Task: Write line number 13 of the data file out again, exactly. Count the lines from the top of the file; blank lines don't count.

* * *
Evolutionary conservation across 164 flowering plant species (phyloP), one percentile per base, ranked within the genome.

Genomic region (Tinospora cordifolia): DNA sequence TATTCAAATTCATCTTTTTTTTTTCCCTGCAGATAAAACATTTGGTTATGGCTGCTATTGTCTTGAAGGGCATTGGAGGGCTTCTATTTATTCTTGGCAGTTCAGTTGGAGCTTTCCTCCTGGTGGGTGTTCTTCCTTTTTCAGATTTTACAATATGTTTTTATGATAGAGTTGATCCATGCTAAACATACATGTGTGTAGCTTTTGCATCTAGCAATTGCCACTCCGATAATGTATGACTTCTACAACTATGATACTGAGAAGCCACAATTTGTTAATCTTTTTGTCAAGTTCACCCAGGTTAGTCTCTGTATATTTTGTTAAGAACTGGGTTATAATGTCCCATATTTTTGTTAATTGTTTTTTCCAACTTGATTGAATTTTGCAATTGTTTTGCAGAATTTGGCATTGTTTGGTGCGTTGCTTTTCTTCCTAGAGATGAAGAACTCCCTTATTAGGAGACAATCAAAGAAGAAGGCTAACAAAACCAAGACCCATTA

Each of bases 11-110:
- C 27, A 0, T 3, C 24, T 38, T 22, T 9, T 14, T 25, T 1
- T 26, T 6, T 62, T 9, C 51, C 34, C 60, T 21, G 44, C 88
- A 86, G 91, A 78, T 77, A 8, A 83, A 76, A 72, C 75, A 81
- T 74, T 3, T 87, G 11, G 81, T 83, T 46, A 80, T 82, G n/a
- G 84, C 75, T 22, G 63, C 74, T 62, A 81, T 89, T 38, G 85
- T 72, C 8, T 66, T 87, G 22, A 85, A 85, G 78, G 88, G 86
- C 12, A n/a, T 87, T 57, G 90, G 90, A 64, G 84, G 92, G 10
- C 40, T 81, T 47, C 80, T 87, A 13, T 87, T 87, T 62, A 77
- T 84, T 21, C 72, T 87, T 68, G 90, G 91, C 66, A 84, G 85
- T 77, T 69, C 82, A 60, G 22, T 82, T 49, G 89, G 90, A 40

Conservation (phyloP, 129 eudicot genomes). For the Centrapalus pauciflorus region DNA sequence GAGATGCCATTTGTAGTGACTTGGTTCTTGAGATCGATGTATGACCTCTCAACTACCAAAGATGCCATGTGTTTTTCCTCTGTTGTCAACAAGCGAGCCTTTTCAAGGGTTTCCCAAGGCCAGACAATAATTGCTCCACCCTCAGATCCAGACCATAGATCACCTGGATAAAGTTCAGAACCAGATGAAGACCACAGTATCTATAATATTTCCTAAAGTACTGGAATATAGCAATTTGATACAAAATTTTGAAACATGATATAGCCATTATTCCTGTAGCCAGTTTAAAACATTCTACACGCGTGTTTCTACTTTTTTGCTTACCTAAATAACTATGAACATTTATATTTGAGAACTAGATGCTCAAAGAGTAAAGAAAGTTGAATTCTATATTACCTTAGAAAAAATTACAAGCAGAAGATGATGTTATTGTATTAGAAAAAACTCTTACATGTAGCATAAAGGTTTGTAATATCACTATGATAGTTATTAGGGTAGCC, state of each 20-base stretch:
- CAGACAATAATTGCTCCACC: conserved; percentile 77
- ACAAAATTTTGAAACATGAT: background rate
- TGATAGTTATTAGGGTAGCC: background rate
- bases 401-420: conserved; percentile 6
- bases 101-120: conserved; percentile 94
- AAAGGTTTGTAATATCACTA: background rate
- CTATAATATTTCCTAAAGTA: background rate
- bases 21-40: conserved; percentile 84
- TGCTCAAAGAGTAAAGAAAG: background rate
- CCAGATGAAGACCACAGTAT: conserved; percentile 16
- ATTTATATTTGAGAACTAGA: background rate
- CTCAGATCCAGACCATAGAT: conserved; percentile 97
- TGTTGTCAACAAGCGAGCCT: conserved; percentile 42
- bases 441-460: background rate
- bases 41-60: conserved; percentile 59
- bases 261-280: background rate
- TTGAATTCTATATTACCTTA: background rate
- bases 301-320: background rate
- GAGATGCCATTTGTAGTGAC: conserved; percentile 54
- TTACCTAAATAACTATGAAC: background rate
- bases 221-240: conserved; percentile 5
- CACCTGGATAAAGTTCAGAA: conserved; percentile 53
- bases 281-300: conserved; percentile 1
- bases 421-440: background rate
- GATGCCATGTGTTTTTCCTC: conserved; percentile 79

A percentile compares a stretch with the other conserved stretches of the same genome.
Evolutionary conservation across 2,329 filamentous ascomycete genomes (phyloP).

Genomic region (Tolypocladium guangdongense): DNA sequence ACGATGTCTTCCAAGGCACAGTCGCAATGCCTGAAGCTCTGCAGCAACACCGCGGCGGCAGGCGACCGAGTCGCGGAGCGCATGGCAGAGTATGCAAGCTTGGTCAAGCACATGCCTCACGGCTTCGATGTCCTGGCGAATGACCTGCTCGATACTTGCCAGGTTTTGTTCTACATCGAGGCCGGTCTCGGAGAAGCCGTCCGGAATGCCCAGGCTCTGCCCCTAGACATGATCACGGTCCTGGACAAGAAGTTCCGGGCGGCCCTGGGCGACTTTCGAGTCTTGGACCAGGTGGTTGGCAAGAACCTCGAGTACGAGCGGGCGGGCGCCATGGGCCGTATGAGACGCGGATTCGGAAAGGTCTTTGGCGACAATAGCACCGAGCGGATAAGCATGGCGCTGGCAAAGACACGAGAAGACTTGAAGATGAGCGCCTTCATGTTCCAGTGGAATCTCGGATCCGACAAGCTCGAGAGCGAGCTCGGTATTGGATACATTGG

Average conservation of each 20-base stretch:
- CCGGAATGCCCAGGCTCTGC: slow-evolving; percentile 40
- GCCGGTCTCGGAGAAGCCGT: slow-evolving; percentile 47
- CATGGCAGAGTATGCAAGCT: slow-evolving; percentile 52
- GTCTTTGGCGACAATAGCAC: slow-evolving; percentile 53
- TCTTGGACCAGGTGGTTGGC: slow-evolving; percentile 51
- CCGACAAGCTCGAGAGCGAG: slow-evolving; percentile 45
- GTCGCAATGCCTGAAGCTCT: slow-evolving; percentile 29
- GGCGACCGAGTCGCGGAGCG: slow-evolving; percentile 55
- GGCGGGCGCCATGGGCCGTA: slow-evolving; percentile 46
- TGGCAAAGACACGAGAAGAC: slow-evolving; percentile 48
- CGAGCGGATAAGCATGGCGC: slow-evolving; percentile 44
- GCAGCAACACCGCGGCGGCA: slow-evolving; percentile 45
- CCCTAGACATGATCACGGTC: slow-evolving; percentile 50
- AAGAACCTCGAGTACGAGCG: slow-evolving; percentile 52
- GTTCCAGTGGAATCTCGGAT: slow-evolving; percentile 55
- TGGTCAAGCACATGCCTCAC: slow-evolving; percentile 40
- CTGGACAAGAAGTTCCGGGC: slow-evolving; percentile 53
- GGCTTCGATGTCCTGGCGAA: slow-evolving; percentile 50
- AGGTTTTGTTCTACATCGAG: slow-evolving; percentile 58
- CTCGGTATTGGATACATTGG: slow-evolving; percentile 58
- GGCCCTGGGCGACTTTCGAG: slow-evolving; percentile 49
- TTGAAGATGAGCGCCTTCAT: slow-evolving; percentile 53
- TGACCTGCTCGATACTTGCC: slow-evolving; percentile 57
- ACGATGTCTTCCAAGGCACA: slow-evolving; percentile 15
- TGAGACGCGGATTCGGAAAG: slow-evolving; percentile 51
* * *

- T 77, T 69, C 82, A 60, G 22, T 82, T 49, G 89, G 90, A 40